Have Fever vs. Have a Fever

 Fever is often diagnosed with an indefinite article attached—as in, you have a fever—but it was some time between the 1940s and 1960s that we added the article. And in the Southern United States, it’s still not uncommon to hear someone say they have fever.

Contact as a Verb

 Contact, when used as a verb, is another word that once prompted peeving. In fact, in the 1930s, an official at Western Union lobbied for a company-wide ban on the word, which he deemed a hideous vulgarism compared to the phrases “get in touch with” or “make the acquaintance of.”

Phonetically Balanced Sentences

 “These days, a chicken leg is a rare dish” might sound like an odd thing to observe, but during World War II, it was among dozens of phonetically balanced sentences devised by researchers for testing cockpit transmissions and headphones in planes. The sentences use a wide variety of sounds, which is why they’re still useful for testing audio today.


 We have the word avuncular to mean like an uncle, but is there one word for describing someone or something aunt-like? Materteral is one option, though it’s rarely used.

Terry Pratchett Quote

 As author Terry Pratchett once said, “It’s still magic if you know how it’s done.”

Slang Abbreviation “Nation”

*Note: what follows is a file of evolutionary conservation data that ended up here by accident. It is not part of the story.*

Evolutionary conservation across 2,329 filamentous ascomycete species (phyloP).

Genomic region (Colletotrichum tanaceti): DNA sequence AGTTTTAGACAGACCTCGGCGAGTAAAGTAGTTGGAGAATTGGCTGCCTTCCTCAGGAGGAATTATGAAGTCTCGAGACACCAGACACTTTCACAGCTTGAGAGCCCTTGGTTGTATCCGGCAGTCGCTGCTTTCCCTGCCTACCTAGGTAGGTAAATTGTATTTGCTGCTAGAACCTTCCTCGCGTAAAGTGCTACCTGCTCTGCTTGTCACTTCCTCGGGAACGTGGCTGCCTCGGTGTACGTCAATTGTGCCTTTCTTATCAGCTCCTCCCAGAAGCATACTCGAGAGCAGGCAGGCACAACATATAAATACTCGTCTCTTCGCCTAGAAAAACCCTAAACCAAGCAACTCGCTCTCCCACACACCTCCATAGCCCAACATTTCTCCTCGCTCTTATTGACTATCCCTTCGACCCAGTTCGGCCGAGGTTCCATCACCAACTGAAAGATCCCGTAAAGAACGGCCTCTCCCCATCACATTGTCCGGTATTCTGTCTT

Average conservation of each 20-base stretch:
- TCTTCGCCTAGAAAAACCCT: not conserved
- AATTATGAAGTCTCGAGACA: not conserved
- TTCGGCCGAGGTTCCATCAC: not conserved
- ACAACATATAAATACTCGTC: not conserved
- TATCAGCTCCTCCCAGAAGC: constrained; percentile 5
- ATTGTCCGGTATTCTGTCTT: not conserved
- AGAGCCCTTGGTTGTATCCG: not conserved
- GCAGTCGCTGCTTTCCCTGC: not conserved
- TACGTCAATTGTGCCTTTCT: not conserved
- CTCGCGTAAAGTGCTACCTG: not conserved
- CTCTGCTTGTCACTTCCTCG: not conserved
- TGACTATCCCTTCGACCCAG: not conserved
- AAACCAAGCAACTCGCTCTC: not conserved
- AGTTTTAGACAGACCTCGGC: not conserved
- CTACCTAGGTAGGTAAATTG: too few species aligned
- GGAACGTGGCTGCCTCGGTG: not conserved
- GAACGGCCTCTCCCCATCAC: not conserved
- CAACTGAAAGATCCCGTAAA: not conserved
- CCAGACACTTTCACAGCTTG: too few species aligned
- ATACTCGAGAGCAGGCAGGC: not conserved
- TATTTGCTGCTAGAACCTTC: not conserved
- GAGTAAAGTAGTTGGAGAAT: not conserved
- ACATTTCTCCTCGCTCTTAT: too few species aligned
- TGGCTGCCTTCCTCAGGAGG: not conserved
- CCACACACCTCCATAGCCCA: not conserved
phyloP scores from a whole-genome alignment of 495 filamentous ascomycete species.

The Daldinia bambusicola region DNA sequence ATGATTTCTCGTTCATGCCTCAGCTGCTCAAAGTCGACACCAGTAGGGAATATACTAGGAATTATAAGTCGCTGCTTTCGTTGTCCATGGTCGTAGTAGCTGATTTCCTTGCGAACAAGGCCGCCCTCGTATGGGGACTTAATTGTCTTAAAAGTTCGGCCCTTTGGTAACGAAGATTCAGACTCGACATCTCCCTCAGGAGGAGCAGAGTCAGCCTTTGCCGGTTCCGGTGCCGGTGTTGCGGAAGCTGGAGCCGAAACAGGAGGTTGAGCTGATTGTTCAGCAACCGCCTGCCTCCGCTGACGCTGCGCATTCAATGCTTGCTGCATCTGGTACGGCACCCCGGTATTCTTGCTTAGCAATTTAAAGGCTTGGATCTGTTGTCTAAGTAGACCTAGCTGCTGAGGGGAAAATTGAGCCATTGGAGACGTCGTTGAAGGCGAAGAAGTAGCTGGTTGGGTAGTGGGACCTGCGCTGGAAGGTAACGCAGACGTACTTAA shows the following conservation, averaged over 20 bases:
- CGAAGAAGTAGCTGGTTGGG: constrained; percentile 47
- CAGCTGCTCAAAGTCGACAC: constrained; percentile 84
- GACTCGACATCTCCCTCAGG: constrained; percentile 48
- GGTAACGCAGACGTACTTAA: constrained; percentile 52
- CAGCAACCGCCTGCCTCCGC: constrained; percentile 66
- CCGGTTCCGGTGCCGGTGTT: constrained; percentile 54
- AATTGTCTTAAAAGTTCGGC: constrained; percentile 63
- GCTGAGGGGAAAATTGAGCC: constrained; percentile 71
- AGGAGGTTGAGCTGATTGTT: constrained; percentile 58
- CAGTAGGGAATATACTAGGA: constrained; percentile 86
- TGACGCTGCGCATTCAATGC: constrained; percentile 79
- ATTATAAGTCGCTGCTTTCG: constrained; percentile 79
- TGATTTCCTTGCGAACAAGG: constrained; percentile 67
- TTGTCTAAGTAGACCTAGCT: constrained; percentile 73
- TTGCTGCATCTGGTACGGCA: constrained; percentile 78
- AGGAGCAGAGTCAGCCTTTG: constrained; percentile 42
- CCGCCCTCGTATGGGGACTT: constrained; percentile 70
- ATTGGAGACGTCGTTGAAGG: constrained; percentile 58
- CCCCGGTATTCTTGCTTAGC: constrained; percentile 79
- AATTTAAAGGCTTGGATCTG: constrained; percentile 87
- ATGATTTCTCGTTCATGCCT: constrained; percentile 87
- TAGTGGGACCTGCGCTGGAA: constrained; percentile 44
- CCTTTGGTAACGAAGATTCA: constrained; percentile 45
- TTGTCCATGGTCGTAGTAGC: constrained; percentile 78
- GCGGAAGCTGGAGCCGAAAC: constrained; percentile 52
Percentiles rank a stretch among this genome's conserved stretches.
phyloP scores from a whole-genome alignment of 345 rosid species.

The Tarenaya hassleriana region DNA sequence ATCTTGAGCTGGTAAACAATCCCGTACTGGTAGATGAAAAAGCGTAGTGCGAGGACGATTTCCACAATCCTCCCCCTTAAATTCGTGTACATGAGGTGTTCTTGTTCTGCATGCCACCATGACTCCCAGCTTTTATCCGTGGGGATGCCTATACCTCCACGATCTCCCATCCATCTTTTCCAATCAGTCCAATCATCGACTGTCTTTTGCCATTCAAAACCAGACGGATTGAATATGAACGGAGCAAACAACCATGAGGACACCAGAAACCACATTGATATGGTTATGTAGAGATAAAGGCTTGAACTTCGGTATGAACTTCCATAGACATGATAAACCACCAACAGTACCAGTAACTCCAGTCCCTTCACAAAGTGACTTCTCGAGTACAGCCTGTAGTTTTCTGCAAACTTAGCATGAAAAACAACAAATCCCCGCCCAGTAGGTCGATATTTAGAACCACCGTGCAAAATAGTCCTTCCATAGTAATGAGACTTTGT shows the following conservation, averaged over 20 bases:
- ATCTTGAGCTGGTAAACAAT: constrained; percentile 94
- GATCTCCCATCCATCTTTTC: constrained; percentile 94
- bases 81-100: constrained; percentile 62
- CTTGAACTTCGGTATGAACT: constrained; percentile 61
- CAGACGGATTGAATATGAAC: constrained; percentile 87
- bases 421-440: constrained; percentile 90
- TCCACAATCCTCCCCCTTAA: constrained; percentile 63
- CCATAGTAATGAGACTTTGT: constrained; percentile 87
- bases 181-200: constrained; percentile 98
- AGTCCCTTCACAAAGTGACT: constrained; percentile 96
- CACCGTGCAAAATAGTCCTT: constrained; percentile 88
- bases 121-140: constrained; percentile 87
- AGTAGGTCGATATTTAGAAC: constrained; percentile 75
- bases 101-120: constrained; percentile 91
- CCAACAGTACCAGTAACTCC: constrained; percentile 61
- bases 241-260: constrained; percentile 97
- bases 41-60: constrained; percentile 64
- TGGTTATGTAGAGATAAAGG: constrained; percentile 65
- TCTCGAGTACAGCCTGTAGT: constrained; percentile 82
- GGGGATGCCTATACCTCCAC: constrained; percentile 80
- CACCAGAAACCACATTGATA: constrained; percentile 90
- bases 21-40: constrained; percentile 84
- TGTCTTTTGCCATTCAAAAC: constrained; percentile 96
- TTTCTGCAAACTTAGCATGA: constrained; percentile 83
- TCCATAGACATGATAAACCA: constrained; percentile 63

The slang term nation pops up several times in The Adventures of Huckleberry Finn as a reduced form of a mild swear word. The word damnation was euphemized as tarnation, which was later shortened to nation. Nation in this sense goes back to the mid-1700’s at least, and can also mean “large,” “great,” or “excellent.”

Poem on Insensible Losses

 We spoke on an earlier show about insensible losses, a medical term for things like water vapor that your body loses but you don’t sense it. That inspired a Sacramento, California, listener to write a poem with that title about great artists who go underappreciated.

Johnny Gown

 Johnny or johnny gown, meaning hospital gown, is a term most associated with New England.

This episode is hosted by Martha Barnette and Grant Barrett, and produced by Stefanie Levine.

Photo by David Wright. Used under a Creative Commons license.

Books Mentioned in the Episode

Treasure Island by Robert Louis Stevenson
The Adventures of Huckleberry Finn by Mark Twain

Music Used in the Episode

Honey (Instrumental)Erykah BaduNew Amerykah Part OneMotown
El FuegoPolyrhythmicsEl Fuego 45rpmKEPT
Mendo MulcherPolyrhythmicsMendo Mulcher 45rpmKEPT
Bold and BlackRamsey LewisAnother VoyageCadet
Groove CityChocolate MilkThe Best of Chocolate MilkRCA Victor
Black HillsBudos BandBurnt OfferingDaptone